GERM203Advanced German I: Germany Today This course centers around themes related to life in contemporary Germany, with special emphasis on developing students' writing skills in various genres. In a unit on current events in Germany, for example, students read and listen to news reports, practice vocabulary items and linguistic structures typical of journalistic texts, and finally compose (in multiple drafts) a newspaper article on a topic of their choice. In German. May be taken after German 204.Prerequisite: GERM-201; GERM-203L must be taken concurrently
GERM204Advanced German II: German Stories and Histories This course centers around children's and youth novels presented within the historical and cultural context of 20th century Germany, with special emphasis on developing students' reading skills and cultural literacy. Continued practice of linguistic structures and systematic vocabulary building are also central to the course. In German. May be taken before German 203.Prerequisite: GERM-201; GERM-204L must be taken concurrently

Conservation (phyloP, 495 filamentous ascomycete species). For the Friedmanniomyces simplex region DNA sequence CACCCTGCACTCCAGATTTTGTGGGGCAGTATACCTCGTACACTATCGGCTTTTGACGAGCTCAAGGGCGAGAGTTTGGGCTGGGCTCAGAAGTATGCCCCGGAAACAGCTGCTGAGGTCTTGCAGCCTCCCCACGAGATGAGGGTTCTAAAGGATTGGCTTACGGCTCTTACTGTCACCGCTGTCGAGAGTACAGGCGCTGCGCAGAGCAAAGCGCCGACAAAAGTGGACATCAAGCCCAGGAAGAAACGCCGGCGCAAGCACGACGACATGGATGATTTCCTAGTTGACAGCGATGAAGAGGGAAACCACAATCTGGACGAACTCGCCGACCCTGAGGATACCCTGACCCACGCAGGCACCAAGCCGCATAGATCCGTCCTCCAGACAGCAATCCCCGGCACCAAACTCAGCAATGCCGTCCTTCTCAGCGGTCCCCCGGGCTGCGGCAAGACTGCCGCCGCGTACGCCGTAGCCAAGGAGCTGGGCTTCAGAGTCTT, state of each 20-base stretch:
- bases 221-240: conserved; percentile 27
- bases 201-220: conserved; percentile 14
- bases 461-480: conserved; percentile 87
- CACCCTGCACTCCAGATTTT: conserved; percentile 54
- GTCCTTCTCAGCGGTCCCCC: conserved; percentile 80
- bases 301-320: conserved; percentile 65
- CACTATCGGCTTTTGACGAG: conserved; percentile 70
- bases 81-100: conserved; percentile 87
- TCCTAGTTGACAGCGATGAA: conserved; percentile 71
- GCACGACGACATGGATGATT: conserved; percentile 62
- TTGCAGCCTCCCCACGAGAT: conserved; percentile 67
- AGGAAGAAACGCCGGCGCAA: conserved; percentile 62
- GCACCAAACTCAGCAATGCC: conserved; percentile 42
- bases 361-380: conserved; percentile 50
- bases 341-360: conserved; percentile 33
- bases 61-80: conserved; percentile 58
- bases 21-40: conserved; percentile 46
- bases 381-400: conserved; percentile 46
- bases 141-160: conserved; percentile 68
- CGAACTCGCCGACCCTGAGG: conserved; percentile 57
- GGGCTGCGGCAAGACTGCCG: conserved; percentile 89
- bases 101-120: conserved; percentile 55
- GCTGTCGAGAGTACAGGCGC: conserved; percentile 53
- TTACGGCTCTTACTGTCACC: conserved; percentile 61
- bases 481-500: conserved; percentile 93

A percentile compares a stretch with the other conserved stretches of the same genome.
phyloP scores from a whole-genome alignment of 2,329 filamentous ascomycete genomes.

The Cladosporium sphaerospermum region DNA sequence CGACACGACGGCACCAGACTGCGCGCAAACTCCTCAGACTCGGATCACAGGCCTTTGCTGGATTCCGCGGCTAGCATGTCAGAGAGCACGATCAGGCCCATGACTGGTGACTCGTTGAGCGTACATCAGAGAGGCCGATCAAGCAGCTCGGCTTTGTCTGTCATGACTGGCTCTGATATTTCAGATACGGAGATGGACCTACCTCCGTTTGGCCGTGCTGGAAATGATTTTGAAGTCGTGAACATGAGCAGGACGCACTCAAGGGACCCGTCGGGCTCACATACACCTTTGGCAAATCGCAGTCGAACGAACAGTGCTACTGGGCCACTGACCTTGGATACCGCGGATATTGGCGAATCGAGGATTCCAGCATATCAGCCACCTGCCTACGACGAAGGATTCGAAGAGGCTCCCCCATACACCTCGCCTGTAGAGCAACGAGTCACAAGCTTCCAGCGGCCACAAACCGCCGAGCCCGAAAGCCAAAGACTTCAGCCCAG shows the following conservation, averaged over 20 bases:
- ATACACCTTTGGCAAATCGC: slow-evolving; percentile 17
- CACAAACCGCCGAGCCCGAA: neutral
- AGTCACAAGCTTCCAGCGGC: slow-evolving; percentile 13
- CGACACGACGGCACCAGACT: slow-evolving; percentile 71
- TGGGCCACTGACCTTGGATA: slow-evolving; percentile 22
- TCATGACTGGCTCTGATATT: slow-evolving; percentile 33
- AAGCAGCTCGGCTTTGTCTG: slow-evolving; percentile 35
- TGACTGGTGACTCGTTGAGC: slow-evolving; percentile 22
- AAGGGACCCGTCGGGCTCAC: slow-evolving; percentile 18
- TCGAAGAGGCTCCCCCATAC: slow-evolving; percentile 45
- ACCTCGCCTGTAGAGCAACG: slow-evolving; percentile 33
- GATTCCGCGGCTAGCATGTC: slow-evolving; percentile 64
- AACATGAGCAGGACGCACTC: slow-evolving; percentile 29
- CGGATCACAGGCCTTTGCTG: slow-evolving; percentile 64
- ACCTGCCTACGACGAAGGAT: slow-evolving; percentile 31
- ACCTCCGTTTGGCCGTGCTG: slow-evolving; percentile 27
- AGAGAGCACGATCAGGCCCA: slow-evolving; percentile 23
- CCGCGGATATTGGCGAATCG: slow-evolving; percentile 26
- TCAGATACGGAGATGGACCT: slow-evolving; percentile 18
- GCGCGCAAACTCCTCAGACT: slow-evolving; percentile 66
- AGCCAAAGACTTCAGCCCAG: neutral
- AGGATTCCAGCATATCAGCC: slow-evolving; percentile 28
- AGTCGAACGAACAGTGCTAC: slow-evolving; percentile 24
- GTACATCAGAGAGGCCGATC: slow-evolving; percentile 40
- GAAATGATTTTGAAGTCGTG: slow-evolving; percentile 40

GERM/SEMN239Cold War Kids This course examines the various shapes and impacts of youth rebellion in the GDR (= East Germany) and looks at how the state reacted to these rebellions with attempts at indoctrination and control. The course examines these topics through readings, film, and music that offer a wide variety of perspectives on the topic and allow the students to develop analytic skill and improve their understanding of cultures beyond their own experience.
GERM/SEMN295Marx and the Arts What role does art play in the struggle to combat different forms of social, economic, and racial injustice? From the moment Karl Marx wrote his first reflections on this topic, this question has continued to preoccupy philosophers and artists from different schools of the Marxist tradition. In this course, we will examine the highly contested relation between art and politics within the legacy of Marxist thought. Focusing on key artists and thinkers concerned with the revolutionary potential of art, we will continually seek to explore the relevance of historical and theoretical debates to our current historical moment.